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    Report From SciFoo
    By Jean-Claude Bradley | August 5th 2007 06:15 PM | Print | E-mail | Track Comments
    About Jean-Claude

    Jean-Claude Bradley is an Associate Professor of Chemistry and the E-Learning Coordinator for the College of Arts and Sciences at Drexel University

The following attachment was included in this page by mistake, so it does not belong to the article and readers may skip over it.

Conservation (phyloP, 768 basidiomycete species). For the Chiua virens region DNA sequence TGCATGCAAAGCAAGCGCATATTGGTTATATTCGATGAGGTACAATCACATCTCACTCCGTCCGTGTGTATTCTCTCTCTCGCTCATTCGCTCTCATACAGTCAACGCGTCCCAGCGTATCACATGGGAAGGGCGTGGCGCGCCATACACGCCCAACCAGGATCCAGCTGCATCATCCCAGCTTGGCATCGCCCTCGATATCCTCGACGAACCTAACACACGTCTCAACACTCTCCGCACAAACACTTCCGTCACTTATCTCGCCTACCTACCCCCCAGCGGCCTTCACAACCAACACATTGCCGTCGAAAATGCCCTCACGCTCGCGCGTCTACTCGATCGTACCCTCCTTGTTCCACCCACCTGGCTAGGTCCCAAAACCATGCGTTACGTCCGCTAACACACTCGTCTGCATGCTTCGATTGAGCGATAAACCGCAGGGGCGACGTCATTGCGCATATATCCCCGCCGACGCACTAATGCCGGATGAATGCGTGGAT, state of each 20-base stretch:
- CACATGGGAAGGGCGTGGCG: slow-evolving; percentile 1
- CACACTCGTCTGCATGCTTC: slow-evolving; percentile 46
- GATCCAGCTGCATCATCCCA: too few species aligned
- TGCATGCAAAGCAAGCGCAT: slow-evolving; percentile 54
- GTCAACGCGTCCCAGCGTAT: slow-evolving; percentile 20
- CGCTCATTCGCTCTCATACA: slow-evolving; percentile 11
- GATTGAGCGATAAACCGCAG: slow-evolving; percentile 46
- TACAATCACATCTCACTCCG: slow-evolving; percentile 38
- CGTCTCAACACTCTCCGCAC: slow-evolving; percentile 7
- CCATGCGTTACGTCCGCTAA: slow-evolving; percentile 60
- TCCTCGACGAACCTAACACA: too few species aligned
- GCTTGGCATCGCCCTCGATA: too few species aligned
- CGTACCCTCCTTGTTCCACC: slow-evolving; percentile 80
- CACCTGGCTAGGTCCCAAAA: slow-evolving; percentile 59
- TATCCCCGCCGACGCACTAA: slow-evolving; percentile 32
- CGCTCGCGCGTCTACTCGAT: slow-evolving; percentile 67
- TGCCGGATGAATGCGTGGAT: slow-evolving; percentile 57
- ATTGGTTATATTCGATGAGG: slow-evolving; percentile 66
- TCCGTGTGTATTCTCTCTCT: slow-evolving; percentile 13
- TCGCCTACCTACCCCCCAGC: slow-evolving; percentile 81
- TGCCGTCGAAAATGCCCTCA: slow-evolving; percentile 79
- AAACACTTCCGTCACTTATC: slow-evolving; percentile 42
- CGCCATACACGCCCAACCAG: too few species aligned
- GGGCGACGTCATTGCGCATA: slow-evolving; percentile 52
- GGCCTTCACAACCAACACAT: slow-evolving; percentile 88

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    The past few days have been quite stimulating. The SciFoo conference started right after I got off the plane in San Francisco on Friday evening around 18:00 and lasted till midnight. With the jetlag from the east coast I was exhausted but the energy of the meeting definitely kept my interest. Friday night was the only part of the conference deliberately set up with the traditional format of speakers. The most impressive talk was on the big picture of planetary energy input and consumption. It was refreshing because the speakers seemed genuinely concerned with reporting on the actual state of things, instead of building up evidence to support their pet eco-solution. Lets just say things look grim for maintaining current energy consumption with existing renewable and non-renewable energy sources. (However, since we haven't been good at predicting scientific discoveries in the past my guess is this model will become irrelevant in 100 years). If the slides are released I'll link to them in an update. On Friday night people suggested sessions for Saturday and Sunday and I tried to attend as many of them related to Open Science and scientific publication. The idea of this "un-conference" was to create brainstorming and discussion sessions. A few sessions really were like that but most ended up with significant presentation portions, some taking up the whole slot. There was just enough time during the hour long sessions for people to state their opinions but not enough to innovate and make progress. That will have to wait for discussions and collaborations following the meeting. Anyone following the discussions in the blogosphere on Open Science and scientific publication will be familiar with the debates: peer review, academic credit, fear of getting scooped, etc. The discussion was much like the blogosphere, except that the more introverted individuals probably did not contribute as much as they would have liked. I'll find out what they were thinking when they get to update their blogs and post comments. Sometimes it felt like the Googleplex was the tower of Babel. It is apparent that there are enormous differences in the way science is done in various fields. Terms like raw data, peer review, experiment, reproducibility, citation, publication, workflow, etc. can have very different meanings. This was probably the source of some heated discussions at times. As an organic chemist, if I find a report of a synthesis on the web with full characterization of the product, I can inspect the raw data from the spectra fairly quickly and determine if it makes any sense. I can then use that information to make that product or similar compounds with confidence. In that case, the presence or absence of peer review does nothing to affect my ability to use the information. For a cosmologist, analyzing raw data is so time consuming that the analogous situation does not apply. The only way to remove these misunderstandings is to continue to have conversations. This may be one of the most important functions of science blogs. I met several scientists who expressed their intent to move at least part of their research to a more open format, beyond the framework of the traditional journal article. I also discussed collaboration on our drug-discovery efforts with a few people. As these materialize, I will be sure to blog about them.